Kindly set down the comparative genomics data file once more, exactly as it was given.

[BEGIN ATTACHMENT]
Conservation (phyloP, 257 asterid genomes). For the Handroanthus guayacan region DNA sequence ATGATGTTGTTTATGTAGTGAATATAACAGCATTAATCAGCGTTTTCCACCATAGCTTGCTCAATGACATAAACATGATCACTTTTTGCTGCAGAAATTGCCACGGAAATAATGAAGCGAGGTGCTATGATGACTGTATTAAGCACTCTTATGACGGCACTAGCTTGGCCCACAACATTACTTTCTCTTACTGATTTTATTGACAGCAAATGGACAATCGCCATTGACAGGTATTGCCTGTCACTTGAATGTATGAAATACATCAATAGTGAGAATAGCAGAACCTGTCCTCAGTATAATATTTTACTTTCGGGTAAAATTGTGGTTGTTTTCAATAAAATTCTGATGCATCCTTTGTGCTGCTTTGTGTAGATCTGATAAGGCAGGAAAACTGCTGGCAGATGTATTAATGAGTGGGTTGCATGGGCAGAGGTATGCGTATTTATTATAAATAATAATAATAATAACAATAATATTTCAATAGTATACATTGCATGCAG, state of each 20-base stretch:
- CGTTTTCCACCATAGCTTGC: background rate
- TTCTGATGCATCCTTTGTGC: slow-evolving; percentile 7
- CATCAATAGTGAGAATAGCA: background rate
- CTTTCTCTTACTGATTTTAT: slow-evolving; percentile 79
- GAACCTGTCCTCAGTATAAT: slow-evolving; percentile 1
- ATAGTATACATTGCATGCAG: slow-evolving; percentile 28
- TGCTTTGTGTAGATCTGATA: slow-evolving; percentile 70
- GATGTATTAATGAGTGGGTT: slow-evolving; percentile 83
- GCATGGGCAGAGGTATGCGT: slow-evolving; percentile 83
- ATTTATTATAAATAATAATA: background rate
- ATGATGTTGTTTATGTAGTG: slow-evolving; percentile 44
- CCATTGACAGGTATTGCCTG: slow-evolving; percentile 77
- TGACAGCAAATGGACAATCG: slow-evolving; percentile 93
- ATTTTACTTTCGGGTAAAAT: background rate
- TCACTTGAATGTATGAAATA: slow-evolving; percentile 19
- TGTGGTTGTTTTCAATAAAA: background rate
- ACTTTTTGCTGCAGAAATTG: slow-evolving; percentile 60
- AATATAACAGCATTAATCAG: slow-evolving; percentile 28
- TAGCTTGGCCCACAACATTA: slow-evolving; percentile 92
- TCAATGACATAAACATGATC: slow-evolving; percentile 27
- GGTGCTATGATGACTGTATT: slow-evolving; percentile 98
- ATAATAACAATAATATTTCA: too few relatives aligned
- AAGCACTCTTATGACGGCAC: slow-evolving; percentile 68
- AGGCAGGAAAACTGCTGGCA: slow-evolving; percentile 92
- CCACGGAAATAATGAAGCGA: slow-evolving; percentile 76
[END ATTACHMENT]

Conservation (phyloP, 257 asterid genomes). For the Handroanthus guayacan region DNA sequence ATGATGTTGTTTATGTAGTGAATATAACAGCATTAATCAGCGTTTTCCACCATAGCTTGCTCAATGACATAAACATGATCACTTTTTGCTGCAGAAATTGCCACGGAAATAATGAAGCGAGGTGCTATGATGACTGTATTAAGCACTCTTATGACGGCACTAGCTTGGCCCACAACATTACTTTCTCTTACTGATTTTATTGACAGCAAATGGACAATCGCCATTGACAGGTATTGCCTGTCACTTGAATGTATGAAATACATCAATAGTGAGAATAGCAGAACCTGTCCTCAGTATAATATTTTACTTTCGGGTAAAATTGTGGTTGTTTTCAATAAAATTCTGATGCATCCTTTGTGCTGCTTTGTGTAGATCTGATAAGGCAGGAAAACTGCTGGCAGATGTATTAATGAGTGGGTTGCATGGGCAGAGGTATGCGTATTTATTATAAATAATAATAATAATAACAATAATATTTCAATAGTATACATTGCATGCAG, state of each 20-base stretch:
- CGTTTTCCACCATAGCTTGC: background rate
- TTCTGATGCATCCTTTGTGC: slow-evolving; percentile 7
- CATCAATAGTGAGAATAGCA: background rate
- CTTTCTCTTACTGATTTTAT: slow-evolving; percentile 79
- GAACCTGTCCTCAGTATAAT: slow-evolving; percentile 1
- ATAGTATACATTGCATGCAG: slow-evolving; percentile 28
- TGCTTTGTGTAGATCTGATA: slow-evolving; percentile 70
- GATGTATTAATGAGTGGGTT: slow-evolving; percentile 83
- GCATGGGCAGAGGTATGCGT: slow-evolving; percentile 83
- ATTTATTATAAATAATAATA: background rate
- ATGATGTTGTTTATGTAGTG: slow-evolving; percentile 44
- CCATTGACAGGTATTGCCTG: slow-evolving; percentile 77
- TGACAGCAAATGGACAATCG: slow-evolving; percentile 93
- ATTTTACTTTCGGGTAAAAT: background rate
- TCACTTGAATGTATGAAATA: slow-evolving; percentile 19
- TGTGGTTGTTTTCAATAAAA: background rate
- ACTTTTTGCTGCAGAAATTG: slow-evolving; percentile 60
- AATATAACAGCATTAATCAG: slow-evolving; percentile 28
- TAGCTTGGCCCACAACATTA: slow-evolving; percentile 92
- TCAATGACATAAACATGATC: slow-evolving; percentile 27
- GGTGCTATGATGACTGTATT: slow-evolving; percentile 98
- ATAATAACAATAATATTTCA: too few relatives aligned
- AAGCACTCTTATGACGGCAC: slow-evolving; percentile 68
- AGGCAGGAAAACTGCTGGCA: slow-evolving; percentile 92
- CCACGGAAATAATGAAGCGA: slow-evolving; percentile 76